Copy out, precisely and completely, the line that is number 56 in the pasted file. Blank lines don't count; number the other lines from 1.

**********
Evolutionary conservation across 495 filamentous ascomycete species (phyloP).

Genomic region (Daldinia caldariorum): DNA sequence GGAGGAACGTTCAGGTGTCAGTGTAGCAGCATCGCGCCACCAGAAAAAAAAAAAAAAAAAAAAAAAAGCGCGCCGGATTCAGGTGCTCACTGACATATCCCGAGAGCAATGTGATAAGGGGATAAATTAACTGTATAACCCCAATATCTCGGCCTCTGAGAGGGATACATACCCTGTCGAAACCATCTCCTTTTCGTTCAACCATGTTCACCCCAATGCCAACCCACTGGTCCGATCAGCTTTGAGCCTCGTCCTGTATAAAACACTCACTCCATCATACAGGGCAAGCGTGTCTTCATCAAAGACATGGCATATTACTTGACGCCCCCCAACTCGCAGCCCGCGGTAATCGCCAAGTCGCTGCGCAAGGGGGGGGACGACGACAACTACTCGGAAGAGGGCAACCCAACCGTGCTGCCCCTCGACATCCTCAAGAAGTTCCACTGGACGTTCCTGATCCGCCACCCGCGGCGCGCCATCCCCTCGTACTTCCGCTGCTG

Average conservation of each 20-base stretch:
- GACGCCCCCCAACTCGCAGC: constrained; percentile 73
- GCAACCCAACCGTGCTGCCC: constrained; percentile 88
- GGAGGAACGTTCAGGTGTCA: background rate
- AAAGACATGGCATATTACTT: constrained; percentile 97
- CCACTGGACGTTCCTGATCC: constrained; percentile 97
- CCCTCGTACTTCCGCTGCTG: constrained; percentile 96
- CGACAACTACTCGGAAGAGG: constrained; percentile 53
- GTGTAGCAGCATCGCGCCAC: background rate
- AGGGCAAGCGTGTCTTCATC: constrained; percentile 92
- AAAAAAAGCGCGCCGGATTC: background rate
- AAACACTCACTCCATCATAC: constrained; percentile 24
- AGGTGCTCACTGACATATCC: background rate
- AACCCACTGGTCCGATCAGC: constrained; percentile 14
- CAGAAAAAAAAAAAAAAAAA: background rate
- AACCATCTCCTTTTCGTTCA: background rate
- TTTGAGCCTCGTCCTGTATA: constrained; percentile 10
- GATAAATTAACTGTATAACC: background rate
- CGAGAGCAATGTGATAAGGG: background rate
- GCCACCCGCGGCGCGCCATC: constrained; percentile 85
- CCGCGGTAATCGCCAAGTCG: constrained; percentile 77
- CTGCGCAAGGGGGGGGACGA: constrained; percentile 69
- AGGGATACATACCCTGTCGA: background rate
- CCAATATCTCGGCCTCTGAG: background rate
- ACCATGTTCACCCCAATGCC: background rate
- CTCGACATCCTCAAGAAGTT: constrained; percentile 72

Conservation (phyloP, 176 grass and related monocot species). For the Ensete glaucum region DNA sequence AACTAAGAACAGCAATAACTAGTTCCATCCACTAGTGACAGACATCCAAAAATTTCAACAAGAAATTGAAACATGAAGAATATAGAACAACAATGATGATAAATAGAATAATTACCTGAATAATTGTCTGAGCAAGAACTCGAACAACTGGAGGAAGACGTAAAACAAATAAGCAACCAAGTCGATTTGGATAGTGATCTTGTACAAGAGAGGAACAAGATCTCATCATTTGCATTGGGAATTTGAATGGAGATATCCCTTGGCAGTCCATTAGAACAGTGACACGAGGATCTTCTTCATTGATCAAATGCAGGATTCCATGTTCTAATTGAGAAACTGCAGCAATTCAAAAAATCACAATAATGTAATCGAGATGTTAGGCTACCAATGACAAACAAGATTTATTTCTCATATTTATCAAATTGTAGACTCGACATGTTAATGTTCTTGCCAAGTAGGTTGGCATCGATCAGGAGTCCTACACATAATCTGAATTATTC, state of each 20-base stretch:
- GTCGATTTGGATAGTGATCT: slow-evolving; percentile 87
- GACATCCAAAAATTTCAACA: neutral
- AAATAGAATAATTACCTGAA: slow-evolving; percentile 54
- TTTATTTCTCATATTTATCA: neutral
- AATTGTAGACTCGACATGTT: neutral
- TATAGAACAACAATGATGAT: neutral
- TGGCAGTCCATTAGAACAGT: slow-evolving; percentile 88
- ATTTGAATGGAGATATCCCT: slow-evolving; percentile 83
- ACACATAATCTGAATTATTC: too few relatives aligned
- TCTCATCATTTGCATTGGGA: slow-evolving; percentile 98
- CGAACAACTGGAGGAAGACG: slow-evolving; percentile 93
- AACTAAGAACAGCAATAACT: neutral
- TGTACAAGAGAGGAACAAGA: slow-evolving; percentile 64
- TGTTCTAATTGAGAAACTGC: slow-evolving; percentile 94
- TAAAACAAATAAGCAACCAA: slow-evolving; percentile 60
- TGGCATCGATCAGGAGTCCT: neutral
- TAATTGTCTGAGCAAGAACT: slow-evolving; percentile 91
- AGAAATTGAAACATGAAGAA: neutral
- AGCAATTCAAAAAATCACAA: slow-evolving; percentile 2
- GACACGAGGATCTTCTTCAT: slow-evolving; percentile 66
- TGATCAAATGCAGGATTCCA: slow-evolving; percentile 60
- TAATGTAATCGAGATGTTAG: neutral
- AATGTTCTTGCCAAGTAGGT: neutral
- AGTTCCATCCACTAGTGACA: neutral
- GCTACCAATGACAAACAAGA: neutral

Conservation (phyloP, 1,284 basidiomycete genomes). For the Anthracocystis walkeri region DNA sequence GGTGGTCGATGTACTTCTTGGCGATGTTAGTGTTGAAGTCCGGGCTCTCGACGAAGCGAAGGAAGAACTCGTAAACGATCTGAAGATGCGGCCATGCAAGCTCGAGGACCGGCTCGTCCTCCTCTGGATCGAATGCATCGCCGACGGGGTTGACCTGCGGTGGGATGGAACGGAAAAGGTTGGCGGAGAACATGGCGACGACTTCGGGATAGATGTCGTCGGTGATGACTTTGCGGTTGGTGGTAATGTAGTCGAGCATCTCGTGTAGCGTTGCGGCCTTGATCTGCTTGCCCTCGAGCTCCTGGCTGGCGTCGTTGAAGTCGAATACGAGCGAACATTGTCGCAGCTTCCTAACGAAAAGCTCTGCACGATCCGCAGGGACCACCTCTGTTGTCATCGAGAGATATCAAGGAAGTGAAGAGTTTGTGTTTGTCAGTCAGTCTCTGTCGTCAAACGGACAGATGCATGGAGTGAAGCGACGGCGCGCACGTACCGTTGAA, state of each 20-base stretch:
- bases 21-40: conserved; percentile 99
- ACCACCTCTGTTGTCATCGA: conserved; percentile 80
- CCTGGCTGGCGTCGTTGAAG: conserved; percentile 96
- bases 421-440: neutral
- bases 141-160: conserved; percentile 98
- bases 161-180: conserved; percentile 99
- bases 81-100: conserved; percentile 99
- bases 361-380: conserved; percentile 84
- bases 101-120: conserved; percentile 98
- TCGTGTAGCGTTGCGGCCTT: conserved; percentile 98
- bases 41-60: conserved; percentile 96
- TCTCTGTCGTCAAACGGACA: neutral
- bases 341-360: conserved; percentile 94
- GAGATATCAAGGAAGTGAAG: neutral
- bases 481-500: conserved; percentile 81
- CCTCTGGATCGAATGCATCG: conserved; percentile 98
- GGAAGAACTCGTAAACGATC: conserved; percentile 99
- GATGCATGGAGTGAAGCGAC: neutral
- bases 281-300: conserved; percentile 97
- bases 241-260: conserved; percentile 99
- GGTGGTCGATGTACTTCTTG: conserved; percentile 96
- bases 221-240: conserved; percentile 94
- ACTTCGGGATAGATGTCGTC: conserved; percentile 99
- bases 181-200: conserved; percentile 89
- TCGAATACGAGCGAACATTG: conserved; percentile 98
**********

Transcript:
- bases 21-40: conserved; percentile 99